Lead ammunition residues in a hunted Australian grassland bird, the stubble quail (Coturnix pectoralis): Implications for human and wildlife health.
Toop, Simon D
Flesch, Jason S
Pain, Deborah J
Public Library of Science (PLoS)
MetadataShow full item record
Hampton, J. O., Dunstan, H., Toop, S. D., Flesch, J. S., Andreotti, A., & Pain, D. J. (2022). Lead ammunition residues in a hunted Australian grassland bird, the stubble quail (Coturnix pectoralis): Implications for human and wildlife health.. PLoS One, 17 (4) https://doi.org/10.1371/journal.pone.0267401
Funder: McKenzie Fellowship program
Funder: Game Management Authority
Scavenging and predatory wildlife can ingest lead (Pb) from lead-based ammunition and become poisoned when feeding on shot game animals. Humans can similarly be exposed to ammunition-derived lead when consuming wild-shot game animals. Studies have assessed the degree of lead contamination in the carcasses of game animals but this scrutiny has not so far extended to Australia. Stubble quail (Coturnix pectoralis) are one of the only native non-waterfowl bird species that can be legally hunted in Australia, where it is commonly hunted with lead shot. The aim of this study was to characterize lead contamination in quail harvested with lead-based ammunition. The frequency, dimensions, and number of lead fragments embedded in carcasses were assessed through use of radiography (X-ray). From these data, the average quantity of lead available to scavenging wildlife was estimated along with potential risks to human consumers. We radiographed 37 stubble quail harvested by hunters using 12-gauge (2.75") shotguns to fire shells containing 28 g (1 oz) of #9 (2 mm or 0.08" diameter) lead shot in western Victoria, Australia, in Autumn 2021. Radiographs revealed that 81% of carcasses contained embedded pellets and/or fragments with an average of 1.62 embedded pellets detected per bird. By excising and weighing a sample of 30 shotgun pellets (all had a mass of 0.75 grain or 48.6 mg), we calculated an average lead load of 78 mg/100 g of body mass. This was a conservative estimate, because fragments were not considered. This level of lead contamination was comparable to hunted bird species examined using similar methods in Europe. The quantity and characteristics of lead ammunition residues found suggest that predatory and scavenging wildlife and some groups of human consumers will be at risk of negative health impacts.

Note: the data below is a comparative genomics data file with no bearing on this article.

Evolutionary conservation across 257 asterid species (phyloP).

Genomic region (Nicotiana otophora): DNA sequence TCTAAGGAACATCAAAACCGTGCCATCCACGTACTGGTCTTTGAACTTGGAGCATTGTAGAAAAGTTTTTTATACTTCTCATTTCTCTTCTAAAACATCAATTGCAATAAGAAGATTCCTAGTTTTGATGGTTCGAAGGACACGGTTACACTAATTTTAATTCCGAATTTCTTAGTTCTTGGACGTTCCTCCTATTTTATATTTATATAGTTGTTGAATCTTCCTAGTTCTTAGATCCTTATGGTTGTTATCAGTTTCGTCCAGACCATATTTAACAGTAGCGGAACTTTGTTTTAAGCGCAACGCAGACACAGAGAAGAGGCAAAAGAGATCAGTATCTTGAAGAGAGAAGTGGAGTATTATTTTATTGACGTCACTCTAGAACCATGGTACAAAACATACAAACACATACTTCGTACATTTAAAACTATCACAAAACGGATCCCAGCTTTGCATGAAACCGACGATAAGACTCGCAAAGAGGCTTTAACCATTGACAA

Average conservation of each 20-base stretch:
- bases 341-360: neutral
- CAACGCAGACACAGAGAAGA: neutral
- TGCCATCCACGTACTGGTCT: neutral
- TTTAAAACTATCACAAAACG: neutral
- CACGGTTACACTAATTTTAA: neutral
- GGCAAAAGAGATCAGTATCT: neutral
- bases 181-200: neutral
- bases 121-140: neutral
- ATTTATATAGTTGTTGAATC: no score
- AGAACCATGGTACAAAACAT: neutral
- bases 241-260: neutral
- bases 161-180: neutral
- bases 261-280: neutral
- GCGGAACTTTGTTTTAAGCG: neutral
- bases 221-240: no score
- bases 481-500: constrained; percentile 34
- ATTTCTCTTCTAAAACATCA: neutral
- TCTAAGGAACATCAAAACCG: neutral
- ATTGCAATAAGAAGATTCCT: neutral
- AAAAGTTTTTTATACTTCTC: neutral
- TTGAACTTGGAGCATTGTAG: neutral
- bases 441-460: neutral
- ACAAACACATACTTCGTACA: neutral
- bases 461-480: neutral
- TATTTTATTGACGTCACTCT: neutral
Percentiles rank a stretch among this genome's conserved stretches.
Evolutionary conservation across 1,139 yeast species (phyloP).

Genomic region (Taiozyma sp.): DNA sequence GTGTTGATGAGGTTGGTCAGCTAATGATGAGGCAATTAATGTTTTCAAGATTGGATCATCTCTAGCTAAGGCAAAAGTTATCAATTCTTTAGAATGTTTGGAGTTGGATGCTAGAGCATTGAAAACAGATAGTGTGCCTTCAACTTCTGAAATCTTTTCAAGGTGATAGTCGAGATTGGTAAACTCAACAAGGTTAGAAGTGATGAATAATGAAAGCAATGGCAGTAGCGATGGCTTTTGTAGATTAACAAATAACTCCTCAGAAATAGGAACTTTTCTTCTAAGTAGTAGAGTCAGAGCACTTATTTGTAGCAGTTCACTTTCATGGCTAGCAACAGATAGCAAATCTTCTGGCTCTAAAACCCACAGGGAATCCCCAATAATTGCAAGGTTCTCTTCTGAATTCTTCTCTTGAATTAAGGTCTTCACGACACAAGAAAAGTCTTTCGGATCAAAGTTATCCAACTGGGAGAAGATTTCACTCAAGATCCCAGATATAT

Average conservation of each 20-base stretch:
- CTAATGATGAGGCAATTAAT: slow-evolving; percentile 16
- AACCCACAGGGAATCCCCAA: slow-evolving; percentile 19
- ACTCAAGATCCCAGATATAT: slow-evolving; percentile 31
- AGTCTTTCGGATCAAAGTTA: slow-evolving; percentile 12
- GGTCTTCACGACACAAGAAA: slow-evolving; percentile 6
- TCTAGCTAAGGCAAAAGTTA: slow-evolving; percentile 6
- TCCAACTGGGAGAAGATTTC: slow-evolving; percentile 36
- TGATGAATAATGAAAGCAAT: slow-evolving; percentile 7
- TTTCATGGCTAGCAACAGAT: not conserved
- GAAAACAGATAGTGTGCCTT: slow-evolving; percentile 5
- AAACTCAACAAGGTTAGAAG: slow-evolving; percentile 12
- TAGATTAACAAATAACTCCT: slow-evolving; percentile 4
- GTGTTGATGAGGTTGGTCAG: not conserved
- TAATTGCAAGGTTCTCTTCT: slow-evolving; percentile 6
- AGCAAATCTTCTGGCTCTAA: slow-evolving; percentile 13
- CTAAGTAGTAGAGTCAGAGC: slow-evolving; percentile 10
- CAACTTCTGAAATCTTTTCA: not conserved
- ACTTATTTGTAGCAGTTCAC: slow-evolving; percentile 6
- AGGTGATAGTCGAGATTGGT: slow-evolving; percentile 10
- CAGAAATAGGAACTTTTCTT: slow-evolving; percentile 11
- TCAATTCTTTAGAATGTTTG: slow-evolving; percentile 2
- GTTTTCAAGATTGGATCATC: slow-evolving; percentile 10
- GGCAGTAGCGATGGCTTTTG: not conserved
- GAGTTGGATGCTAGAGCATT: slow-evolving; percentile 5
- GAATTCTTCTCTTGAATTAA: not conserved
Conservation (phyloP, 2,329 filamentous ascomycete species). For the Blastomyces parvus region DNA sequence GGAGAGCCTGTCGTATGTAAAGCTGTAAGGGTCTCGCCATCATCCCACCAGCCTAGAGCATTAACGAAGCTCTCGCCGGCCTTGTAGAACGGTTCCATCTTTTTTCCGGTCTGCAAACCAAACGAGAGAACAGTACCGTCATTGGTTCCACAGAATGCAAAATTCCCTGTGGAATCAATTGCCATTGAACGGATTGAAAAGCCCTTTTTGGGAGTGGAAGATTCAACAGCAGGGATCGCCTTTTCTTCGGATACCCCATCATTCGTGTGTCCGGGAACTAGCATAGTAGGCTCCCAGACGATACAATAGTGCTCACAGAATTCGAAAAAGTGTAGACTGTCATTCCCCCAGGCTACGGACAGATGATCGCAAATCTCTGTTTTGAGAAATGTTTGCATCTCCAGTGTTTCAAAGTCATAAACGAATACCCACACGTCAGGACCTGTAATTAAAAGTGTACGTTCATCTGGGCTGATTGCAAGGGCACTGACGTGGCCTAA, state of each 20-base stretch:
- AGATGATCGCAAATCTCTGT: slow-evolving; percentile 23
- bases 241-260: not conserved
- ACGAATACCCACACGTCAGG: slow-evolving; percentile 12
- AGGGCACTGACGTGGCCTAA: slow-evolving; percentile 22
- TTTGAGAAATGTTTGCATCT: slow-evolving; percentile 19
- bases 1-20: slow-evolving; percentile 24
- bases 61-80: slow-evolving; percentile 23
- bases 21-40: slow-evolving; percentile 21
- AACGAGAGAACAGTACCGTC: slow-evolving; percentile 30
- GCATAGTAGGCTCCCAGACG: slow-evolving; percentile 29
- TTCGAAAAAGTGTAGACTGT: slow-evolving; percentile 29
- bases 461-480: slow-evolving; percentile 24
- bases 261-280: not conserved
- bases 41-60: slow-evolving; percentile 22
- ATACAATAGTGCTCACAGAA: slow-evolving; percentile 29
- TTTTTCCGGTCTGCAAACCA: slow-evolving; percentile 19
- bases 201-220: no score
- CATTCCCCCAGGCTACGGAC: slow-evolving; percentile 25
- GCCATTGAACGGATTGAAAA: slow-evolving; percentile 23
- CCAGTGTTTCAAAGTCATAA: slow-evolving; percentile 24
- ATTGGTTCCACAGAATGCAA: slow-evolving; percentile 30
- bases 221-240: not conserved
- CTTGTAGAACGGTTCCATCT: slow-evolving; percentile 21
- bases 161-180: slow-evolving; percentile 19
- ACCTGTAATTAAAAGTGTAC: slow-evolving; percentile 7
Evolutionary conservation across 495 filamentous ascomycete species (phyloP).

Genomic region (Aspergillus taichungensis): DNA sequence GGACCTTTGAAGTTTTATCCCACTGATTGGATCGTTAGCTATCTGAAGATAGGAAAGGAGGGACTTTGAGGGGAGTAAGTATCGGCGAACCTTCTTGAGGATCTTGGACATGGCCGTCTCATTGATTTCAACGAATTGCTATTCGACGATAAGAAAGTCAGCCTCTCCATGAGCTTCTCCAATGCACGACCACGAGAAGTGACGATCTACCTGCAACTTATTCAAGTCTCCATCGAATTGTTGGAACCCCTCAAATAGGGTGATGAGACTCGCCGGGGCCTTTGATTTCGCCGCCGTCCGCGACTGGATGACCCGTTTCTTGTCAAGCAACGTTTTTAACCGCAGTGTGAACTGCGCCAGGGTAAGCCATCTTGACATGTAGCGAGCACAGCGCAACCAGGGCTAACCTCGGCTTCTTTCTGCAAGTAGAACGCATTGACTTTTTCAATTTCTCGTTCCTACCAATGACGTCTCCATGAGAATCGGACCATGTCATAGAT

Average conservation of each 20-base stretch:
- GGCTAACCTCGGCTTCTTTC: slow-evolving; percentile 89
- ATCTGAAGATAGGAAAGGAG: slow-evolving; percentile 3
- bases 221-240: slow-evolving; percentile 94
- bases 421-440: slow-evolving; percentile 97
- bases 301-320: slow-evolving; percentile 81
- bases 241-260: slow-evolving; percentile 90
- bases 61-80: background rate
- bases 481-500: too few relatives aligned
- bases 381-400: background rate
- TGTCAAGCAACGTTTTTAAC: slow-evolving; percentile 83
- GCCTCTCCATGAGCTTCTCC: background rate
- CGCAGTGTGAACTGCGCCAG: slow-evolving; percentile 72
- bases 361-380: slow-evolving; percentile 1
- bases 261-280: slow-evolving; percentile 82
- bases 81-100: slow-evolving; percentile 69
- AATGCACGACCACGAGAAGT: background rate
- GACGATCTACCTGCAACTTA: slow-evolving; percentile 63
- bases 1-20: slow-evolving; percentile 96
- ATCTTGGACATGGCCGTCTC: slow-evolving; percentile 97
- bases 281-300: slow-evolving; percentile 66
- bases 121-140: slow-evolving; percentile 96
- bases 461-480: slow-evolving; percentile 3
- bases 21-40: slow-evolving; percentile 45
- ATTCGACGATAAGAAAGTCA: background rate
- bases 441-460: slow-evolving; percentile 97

Research Article, Physical sciences, Biology and life sciences, Medicine and health sciences
External DOI: https://doi.org/10.1371/journal.pone.0267401
This record's URL: https://www.repository.cam.ac.uk/handle/1810/336335